Gender is rarely used as a differentiating lens by which to understand more fully the various experiences and ramifications of the social protection agenda. This paper takes as its starting point the overwhelming evidence that women occupy a disadvantaged status in relation to work opportunities when compared to men from equivalent social groups, and that they are also far more likely to be excluded from the sphere of social protection strategies. It is thought that female exclusion from such strategies is due to three main factors:
– an increasing casualization and feminization of the labour force;
– life cycle events; and
– gender-neutral effects that are likely to more severely impact women.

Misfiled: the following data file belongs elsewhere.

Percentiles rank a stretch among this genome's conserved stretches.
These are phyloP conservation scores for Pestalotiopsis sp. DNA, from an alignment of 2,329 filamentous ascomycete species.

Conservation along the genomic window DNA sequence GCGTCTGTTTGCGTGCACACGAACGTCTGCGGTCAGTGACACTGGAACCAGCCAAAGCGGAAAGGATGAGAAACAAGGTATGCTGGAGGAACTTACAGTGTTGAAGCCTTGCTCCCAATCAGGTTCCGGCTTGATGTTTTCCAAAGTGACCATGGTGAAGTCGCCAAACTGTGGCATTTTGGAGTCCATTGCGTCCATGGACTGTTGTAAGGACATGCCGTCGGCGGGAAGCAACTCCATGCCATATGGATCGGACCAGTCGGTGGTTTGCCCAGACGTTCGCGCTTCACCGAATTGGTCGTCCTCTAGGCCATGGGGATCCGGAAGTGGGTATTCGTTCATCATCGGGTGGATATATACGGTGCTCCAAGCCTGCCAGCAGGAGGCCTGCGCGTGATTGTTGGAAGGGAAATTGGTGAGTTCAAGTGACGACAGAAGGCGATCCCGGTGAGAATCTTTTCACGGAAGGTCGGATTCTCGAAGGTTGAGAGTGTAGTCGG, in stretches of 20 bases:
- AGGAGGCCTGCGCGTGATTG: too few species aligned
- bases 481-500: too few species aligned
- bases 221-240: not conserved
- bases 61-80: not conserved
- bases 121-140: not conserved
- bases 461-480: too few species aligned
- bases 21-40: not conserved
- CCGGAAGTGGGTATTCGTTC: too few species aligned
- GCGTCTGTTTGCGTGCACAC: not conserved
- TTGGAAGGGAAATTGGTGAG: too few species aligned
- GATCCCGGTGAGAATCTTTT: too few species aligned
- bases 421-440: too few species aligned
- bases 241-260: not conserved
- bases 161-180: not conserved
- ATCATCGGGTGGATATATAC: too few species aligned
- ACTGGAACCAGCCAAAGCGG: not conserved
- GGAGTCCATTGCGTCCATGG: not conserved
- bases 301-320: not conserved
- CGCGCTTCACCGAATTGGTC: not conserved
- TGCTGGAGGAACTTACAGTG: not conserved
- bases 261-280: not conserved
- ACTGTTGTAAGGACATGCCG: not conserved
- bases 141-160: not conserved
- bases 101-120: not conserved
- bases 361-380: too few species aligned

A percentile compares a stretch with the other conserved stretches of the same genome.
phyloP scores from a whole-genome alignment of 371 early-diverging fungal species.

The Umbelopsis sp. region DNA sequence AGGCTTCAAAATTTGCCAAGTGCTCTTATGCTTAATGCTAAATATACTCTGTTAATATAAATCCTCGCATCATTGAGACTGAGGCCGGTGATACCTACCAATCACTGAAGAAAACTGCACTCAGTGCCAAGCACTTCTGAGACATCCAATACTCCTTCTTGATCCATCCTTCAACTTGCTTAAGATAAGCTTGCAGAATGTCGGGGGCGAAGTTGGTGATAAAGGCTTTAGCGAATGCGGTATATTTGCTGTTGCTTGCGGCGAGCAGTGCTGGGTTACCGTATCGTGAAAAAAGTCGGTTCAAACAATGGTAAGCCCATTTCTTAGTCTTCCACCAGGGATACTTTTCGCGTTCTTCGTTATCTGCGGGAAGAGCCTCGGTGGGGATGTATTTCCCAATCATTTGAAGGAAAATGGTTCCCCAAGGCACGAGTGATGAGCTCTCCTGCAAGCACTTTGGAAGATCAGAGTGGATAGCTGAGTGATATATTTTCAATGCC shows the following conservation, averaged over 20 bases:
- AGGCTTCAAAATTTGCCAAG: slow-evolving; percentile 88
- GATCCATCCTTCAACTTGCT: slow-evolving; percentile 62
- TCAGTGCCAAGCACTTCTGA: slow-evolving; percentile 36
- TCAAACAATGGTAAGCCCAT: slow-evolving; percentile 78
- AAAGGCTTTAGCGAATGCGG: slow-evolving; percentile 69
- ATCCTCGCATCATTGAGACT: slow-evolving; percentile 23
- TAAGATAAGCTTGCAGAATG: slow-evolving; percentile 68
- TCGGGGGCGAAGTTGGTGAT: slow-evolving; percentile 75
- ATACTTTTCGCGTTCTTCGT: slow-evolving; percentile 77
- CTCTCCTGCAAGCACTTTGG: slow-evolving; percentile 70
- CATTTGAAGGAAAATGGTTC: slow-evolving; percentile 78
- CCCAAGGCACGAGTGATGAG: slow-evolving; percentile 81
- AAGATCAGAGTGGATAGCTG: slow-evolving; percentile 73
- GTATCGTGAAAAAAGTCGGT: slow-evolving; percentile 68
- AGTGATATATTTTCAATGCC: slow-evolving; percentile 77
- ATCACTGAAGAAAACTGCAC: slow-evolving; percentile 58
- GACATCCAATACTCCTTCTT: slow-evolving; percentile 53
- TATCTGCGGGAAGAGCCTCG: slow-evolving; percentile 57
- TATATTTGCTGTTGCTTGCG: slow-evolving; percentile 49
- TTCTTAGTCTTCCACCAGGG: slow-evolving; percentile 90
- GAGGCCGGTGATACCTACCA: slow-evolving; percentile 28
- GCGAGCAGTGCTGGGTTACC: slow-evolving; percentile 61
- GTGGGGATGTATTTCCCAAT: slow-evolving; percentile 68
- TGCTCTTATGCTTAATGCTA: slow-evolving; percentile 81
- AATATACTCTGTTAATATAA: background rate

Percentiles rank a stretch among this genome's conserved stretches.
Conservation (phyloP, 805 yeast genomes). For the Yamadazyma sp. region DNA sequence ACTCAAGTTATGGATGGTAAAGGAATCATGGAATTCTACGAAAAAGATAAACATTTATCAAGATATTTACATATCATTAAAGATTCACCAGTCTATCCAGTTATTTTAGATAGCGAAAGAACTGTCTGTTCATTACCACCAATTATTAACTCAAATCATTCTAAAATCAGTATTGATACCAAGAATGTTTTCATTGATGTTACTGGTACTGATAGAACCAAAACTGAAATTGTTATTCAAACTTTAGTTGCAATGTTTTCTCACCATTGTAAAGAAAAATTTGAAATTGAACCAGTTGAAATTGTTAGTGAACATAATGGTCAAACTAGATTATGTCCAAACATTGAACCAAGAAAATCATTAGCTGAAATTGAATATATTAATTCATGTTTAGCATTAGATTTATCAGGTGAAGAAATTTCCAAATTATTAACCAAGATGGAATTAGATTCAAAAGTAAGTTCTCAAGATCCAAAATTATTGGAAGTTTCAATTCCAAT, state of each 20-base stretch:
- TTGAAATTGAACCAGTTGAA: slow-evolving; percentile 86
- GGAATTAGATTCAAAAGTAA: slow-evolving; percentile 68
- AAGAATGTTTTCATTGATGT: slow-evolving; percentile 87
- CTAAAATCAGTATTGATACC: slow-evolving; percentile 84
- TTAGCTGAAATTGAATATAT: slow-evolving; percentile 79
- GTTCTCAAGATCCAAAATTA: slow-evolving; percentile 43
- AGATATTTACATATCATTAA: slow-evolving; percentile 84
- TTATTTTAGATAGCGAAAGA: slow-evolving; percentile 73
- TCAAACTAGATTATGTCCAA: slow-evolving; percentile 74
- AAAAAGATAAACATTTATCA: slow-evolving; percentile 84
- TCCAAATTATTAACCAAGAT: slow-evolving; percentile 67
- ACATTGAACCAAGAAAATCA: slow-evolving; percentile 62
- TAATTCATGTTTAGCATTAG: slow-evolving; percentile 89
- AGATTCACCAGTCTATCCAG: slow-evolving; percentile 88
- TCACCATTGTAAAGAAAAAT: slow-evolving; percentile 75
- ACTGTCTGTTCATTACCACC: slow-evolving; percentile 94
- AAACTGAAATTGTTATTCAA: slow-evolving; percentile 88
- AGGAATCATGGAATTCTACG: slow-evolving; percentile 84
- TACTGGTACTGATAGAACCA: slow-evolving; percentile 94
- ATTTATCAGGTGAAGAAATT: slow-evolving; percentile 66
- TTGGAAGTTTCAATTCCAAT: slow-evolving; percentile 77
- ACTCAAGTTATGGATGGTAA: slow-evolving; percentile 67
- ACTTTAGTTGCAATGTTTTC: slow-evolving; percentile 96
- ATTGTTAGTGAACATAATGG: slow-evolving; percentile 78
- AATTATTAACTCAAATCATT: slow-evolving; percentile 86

Adapting the idea of a hierarchy of social protected labour, it is believed that the extent that gender-related vulnerabilities are experienced is intimately related to the location in which workers find themselves in the labour market. This concept is further enhanced by the specific constraints that they experience as women and by gender biases in the institutional environment. Thus, attempts to extend social protection must first analyse the composition of the labour market within any one country and its relation to social protection.
A variety of successful social protection programmes and experiences are evaluated with the aim of recommending ways to extend social protection, in particular to women of working age. Based on commonalities that we identify across successful social protection programmes, it is recommended that future efforts to extend social protection initiatives should take these factors into account. Furthermore, due to lack of data and comprehensive research, impact evaluations on the range of social protection programmes for women need to be conducted.